An overpayment scam is one in which the scammer sends you a check for more than the required amount, then asks you to send the balance back. Online it usually involves the sale of something expensive, a notebook computer or perhaps even a car, to someone in another country. The overpayment is designated for shipping, which the scammer wants wired to a “shipping company.” The check is a fake and, since it’s international, takes some time to cash. In fact, with international checks, banks sometimes will “cash” it before the funds are verified or transferred, then reversing it when they discover the check is fake. In the meanwhile, you send money to the “shipping company,” which you never see back.
Imagine if I say I’ll give you a $100 bill for something that costs $80 and then ask that you mail me back a $20. You’d probably tell me to jump off a cliff. If I gave you a $100 bill and asked you to give $20 to a stranger, you’d again tell me to jump off a cliff. Why am I paying you $100 when I should pay $80? Why don’t I pay you $80 and then pay the other person $20? Why does a single dollar come out of your pocket? Overpayment scams are very easy to spot in the wild. What makes them difficult to identify isn’t the scam itself, it’s usually your frame of mine when you see one. They change a few variables, replacing “friend” with “shipping company,” and replace $100 with a cashier’s check from a bank that may or may not exist, and suddenly we all become suckers.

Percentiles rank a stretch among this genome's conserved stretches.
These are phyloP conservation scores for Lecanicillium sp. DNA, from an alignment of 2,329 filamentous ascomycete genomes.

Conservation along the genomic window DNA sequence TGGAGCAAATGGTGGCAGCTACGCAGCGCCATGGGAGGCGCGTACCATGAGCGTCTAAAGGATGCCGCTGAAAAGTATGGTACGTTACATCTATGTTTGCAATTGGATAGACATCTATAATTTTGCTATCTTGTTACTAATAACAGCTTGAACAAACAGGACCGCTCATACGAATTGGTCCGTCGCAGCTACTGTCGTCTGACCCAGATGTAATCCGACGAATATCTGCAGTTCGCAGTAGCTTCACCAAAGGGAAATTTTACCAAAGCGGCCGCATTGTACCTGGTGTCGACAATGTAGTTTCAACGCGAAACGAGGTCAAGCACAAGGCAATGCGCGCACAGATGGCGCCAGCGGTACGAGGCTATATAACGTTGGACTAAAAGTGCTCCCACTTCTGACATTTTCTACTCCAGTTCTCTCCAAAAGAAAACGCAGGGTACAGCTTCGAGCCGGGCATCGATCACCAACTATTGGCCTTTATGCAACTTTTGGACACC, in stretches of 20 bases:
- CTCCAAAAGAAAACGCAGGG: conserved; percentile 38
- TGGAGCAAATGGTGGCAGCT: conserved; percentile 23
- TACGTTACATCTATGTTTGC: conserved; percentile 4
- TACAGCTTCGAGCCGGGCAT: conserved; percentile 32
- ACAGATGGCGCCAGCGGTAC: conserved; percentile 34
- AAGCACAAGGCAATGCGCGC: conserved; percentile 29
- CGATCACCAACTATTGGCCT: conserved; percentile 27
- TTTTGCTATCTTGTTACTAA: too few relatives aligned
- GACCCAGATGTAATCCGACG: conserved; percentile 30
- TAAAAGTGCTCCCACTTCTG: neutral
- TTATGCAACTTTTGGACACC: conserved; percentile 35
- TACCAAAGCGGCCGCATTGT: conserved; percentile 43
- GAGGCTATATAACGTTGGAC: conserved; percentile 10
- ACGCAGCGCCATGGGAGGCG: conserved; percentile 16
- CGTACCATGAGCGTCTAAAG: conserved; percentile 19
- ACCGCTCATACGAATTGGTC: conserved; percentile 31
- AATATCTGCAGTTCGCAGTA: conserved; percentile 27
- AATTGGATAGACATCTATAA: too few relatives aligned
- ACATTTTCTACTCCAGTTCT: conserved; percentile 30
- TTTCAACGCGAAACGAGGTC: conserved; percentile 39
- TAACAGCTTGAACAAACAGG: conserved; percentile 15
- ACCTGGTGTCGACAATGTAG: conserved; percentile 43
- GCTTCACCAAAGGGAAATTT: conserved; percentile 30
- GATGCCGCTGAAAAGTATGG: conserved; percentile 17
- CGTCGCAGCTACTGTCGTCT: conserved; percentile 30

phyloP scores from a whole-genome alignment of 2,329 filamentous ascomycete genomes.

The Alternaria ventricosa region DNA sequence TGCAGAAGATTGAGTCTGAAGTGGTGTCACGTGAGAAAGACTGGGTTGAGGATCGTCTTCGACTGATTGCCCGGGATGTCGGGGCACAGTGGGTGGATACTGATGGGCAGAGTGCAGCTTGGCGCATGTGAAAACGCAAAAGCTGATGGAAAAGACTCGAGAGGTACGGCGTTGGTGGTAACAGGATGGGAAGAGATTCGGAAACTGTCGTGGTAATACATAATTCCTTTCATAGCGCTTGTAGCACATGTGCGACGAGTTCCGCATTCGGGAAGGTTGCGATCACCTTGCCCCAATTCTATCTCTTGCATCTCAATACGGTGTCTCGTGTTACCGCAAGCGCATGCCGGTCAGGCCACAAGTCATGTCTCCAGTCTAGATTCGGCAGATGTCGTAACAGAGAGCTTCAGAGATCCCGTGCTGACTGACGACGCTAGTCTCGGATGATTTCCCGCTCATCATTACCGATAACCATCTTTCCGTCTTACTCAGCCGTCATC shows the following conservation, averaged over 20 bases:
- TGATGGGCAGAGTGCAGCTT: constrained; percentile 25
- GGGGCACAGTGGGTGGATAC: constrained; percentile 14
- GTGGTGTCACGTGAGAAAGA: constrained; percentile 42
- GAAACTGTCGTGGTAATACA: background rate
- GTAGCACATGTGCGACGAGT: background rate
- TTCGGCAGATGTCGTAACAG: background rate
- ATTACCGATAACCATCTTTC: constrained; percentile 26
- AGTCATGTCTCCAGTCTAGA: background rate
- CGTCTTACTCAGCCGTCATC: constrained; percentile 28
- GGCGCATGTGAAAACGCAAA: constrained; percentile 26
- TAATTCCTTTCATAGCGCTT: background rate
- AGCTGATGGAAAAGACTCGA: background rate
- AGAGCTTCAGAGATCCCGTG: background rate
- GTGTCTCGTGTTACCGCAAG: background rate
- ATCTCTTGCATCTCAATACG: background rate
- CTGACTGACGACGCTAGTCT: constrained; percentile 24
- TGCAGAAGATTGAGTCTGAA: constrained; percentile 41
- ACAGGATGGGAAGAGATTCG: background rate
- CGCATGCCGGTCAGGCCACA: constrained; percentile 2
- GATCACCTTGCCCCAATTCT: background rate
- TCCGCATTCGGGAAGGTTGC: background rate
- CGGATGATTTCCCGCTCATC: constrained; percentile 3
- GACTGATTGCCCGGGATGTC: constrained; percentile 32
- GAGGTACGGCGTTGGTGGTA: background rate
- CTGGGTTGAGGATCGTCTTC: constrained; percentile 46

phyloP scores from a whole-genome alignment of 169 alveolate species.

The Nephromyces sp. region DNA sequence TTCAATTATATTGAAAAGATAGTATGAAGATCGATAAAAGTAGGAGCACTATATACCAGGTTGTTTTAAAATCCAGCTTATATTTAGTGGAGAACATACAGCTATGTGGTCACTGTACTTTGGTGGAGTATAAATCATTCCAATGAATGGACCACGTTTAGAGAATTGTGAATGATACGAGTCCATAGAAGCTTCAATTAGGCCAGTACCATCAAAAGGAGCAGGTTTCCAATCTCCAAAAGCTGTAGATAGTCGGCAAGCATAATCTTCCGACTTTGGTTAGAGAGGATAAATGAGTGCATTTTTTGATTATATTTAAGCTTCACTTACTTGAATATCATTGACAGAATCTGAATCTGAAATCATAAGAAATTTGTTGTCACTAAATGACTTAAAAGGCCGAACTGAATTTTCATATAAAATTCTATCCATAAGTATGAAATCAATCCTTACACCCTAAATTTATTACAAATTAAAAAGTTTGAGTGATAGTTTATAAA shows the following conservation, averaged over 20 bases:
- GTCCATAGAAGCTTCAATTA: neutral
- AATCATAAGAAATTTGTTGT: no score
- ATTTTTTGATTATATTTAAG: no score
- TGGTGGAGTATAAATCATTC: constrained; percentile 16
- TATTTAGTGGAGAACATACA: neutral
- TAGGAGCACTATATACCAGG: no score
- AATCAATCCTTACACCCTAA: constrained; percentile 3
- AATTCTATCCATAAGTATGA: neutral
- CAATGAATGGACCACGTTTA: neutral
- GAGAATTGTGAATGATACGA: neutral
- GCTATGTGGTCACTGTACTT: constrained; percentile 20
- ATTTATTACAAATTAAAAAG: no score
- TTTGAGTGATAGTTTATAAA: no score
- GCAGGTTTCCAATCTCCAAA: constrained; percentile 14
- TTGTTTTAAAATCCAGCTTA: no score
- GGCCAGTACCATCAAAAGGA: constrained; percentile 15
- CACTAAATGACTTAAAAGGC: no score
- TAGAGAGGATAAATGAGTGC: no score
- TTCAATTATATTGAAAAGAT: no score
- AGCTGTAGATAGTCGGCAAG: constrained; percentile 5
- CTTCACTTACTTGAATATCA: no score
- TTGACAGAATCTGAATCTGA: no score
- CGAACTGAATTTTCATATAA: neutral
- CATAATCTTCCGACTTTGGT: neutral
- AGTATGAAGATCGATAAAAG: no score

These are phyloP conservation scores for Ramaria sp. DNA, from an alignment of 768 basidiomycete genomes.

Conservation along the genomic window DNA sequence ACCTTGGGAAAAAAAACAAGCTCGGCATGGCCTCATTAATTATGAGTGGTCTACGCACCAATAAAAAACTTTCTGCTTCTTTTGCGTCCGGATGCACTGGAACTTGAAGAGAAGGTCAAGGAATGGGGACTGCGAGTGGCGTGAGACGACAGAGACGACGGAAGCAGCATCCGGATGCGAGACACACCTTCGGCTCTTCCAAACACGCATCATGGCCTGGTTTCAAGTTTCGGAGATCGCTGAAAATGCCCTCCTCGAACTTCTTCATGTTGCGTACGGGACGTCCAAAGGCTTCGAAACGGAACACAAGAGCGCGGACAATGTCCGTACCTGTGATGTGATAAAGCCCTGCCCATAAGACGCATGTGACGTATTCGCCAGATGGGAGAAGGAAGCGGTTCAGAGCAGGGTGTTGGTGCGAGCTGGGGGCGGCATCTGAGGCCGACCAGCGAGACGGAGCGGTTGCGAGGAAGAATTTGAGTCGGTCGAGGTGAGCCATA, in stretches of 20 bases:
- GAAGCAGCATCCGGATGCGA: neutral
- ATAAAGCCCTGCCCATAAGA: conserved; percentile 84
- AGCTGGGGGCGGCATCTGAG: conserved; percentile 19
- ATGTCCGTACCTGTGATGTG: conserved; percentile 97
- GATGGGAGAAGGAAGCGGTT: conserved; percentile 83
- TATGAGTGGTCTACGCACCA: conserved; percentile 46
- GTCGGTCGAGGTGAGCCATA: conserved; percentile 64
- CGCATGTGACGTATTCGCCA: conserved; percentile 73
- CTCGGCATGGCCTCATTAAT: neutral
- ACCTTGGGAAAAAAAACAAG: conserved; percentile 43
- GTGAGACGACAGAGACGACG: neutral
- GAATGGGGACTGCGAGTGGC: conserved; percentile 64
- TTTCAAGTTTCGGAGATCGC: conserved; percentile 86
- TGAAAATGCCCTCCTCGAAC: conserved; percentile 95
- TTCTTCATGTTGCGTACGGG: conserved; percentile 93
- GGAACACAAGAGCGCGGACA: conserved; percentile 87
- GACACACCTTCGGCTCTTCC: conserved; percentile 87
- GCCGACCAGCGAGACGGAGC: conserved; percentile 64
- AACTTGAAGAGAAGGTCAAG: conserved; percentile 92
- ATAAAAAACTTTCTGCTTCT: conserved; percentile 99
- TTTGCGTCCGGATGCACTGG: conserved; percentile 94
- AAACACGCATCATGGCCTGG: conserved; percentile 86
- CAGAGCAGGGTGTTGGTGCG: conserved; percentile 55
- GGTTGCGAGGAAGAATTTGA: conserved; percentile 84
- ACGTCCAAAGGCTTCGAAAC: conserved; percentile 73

The lesson of the day is that never:
- Take more money than the agreed upon sale price,
- Never pay someone else.
It’s bad enough when a seller rips you off by taking possession of an item and not paying for it, but this overpayment scam takes it another step and actually steals your money, rather than the item. Since most overpayment scams involve international parties, the probability that you’ll get any help tracking down your money is absolutely zero.
Have you ever seen an overpayment scam?